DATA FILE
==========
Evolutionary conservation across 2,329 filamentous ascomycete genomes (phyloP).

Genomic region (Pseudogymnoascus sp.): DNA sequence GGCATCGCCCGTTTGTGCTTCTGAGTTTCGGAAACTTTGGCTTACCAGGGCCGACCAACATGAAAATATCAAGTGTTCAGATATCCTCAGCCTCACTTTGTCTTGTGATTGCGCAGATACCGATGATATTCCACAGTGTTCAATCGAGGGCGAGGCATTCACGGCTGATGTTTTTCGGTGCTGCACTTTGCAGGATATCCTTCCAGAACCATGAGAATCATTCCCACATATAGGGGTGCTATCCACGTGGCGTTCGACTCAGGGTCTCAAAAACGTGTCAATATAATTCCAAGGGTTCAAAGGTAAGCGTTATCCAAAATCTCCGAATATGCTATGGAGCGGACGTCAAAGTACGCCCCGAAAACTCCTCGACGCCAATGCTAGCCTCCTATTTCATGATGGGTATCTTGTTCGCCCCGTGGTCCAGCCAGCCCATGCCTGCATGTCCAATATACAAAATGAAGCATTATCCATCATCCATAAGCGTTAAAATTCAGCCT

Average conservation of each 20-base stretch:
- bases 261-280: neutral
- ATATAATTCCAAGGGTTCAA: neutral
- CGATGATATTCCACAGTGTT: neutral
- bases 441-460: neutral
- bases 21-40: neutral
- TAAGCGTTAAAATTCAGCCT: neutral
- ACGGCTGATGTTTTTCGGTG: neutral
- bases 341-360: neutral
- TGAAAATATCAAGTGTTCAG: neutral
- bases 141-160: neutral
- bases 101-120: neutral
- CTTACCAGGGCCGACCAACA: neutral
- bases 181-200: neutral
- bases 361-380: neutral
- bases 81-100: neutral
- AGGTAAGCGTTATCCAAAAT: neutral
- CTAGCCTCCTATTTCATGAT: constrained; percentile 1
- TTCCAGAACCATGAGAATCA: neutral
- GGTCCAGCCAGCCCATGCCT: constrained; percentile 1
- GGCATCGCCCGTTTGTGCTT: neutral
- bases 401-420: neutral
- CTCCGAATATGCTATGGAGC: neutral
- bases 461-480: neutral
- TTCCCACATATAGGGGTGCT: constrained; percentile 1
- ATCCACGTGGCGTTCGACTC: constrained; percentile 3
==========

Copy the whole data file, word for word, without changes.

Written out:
Evolutionary conservation across 2,329 filamentous ascomycete genomes (phyloP).

Genomic region (Pseudogymnoascus sp.): DNA sequence GGCATCGCCCGTTTGTGCTTCTGAGTTTCGGAAACTTTGGCTTACCAGGGCCGACCAACATGAAAATATCAAGTGTTCAGATATCCTCAGCCTCACTTTGTCTTGTGATTGCGCAGATACCGATGATATTCCACAGTGTTCAATCGAGGGCGAGGCATTCACGGCTGATGTTTTTCGGTGCTGCACTTTGCAGGATATCCTTCCAGAACCATGAGAATCATTCCCACATATAGGGGTGCTATCCACGTGGCGTTCGACTCAGGGTCTCAAAAACGTGTCAATATAATTCCAAGGGTTCAAAGGTAAGCGTTATCCAAAATCTCCGAATATGCTATGGAGCGGACGTCAAAGTACGCCCCGAAAACTCCTCGACGCCAATGCTAGCCTCCTATTTCATGATGGGTATCTTGTTCGCCCCGTGGTCCAGCCAGCCCATGCCTGCATGTCCAATATACAAAATGAAGCATTATCCATCATCCATAAGCGTTAAAATTCAGCCT

Average conservation of each 20-base stretch:
- bases 261-280: neutral
- ATATAATTCCAAGGGTTCAA: neutral
- CGATGATATTCCACAGTGTT: neutral
- bases 441-460: neutral
- bases 21-40: neutral
- TAAGCGTTAAAATTCAGCCT: neutral
- ACGGCTGATGTTTTTCGGTG: neutral
- bases 341-360: neutral
- TGAAAATATCAAGTGTTCAG: neutral
- bases 141-160: neutral
- bases 101-120: neutral
- CTTACCAGGGCCGACCAACA: neutral
- bases 181-200: neutral
- bases 361-380: neutral
- bases 81-100: neutral
- AGGTAAGCGTTATCCAAAAT: neutral
- CTAGCCTCCTATTTCATGAT: constrained; percentile 1
- TTCCAGAACCATGAGAATCA: neutral
- GGTCCAGCCAGCCCATGCCT: constrained; percentile 1
- GGCATCGCCCGTTTGTGCTT: neutral
- bases 401-420: neutral
- CTCCGAATATGCTATGGAGC: neutral
- bases 461-480: neutral
- TTCCCACATATAGGGGTGCT: constrained; percentile 1
- ATCCACGTGGCGTTCGACTC: constrained; percentile 3